Impartiality helps define news – even if it is an impossible ideal – according to the results of a new report commissioned by the Reuters Institute for the Study of Journalism.
The report found audiences want journalists to focus on facts, objectivity and fairness, and avoid opinions and bias in reporting, leaving them to decide for themselves how they feel about the news.
The Reuters Institute commissioned market research company JV Consulting to carry out qualitative research on the relevance of impartial and objective journalism to audiences today in Brazil, Germany, the UK, and the US.
The research focussed on different news markets, traditions of public broadcasting, and systems of media regulation.
It involved a series of focus groups and in-depth interviews with politically and ethnically diverse groups of older and younger people interested in and engaged with news.
Other findings included:
People recognise the risk of giving exposure to extreme views or one side in the name of balance. However, evidence from this group of engaged users is they are even more concerned about the suppression and silencing of viewpoints.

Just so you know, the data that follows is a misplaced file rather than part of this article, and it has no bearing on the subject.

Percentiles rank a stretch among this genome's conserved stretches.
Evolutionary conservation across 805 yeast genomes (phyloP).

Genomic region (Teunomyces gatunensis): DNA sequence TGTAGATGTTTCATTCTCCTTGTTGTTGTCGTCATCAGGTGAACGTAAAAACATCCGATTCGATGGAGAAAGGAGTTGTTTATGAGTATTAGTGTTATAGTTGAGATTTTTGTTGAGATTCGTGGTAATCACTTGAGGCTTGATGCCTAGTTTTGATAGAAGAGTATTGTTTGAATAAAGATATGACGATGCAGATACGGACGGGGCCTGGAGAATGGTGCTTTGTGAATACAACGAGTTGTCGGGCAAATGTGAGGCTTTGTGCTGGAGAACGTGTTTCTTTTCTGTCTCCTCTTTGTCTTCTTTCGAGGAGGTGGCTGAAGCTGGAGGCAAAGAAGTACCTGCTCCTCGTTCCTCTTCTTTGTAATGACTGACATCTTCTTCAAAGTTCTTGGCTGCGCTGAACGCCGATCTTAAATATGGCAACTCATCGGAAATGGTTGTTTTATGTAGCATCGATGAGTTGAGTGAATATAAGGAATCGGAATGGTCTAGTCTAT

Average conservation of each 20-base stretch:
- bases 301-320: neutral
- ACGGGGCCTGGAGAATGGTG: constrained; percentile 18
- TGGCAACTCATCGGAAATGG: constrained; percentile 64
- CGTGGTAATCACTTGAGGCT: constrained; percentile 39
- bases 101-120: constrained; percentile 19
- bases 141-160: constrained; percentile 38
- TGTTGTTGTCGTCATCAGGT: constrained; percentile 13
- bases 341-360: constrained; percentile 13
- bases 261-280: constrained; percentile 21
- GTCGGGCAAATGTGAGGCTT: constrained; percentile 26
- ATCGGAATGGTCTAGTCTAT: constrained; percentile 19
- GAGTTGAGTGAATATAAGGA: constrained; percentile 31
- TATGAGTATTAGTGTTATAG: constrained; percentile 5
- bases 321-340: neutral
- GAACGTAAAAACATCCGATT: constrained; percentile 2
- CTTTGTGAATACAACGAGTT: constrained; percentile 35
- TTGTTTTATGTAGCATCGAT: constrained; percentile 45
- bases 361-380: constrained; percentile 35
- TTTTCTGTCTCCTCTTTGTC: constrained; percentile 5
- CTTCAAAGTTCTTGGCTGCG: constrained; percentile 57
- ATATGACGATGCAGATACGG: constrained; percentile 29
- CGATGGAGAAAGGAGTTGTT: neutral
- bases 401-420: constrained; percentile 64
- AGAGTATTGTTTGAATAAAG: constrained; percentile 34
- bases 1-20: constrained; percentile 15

Most participants recognise there were some topics (e.g., science stories, natural disasters) where there were not always two or more sides to represent. Here, many felt there should be more latitude for journalists to present just one perspective or an established point of view.
Across countries, newer digital formats such as social media are perceived as carrying more risk of bias along with the growth of more informal and entertaining broadcast formats such as chat shows and podcasts.
Younger people, who have grown up using more informal and digital sources, tend to have different expectations of impartiality, often looking for journalism that aligns with their values. But overall, their underlying attitudes and desires are remarkably similar to older people’s.
Different countries’ news traditions shape people’s experiences and expectations. Audiences in the US cannot envisage a world without partisan news outlets, but in the UK and Germany, with their public service traditions, most audiences still laud the upholding of impartiality.
Respondents also delineate between news reporting (where impartiality is expected) and opinion/commentary (where people expect that views are argued for). Importantly, many said they often find it difficult to distinguish between the two, especially online. Interviewees like news and they like opinion, but want them clearly separated.